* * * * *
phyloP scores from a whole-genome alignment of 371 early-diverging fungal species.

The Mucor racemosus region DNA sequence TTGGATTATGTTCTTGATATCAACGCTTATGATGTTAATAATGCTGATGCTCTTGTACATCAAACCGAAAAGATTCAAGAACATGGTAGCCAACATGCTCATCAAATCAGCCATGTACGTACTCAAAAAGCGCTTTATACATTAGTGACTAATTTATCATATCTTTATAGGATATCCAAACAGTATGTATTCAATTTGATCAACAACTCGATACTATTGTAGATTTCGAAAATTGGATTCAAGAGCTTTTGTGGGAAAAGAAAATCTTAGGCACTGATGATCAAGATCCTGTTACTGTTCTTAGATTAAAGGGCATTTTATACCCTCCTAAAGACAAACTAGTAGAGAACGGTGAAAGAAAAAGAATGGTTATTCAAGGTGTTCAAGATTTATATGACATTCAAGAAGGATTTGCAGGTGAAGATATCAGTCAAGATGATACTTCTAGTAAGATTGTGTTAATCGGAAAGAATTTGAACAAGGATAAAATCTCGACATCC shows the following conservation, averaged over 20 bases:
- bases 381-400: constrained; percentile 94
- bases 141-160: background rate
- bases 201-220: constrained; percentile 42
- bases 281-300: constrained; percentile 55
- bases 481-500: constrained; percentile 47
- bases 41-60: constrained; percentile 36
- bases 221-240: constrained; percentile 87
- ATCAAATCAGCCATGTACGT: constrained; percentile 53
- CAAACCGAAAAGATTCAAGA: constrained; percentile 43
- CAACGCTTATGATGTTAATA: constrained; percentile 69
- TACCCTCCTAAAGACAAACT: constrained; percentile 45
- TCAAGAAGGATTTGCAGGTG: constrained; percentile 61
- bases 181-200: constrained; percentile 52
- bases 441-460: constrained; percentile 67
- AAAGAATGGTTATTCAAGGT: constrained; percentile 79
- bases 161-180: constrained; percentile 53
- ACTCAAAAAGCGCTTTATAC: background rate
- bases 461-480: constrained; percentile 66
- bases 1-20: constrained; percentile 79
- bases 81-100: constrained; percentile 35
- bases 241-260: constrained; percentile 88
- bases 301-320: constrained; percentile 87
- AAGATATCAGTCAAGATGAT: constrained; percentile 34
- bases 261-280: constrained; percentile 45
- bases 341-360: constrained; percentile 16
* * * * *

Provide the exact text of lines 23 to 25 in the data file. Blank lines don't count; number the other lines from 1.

- bases 241-260: constrained; percentile 88
- bases 301-320: constrained; percentile 87
- AAGATATCAGTCAAGATGAT: constrained; percentile 34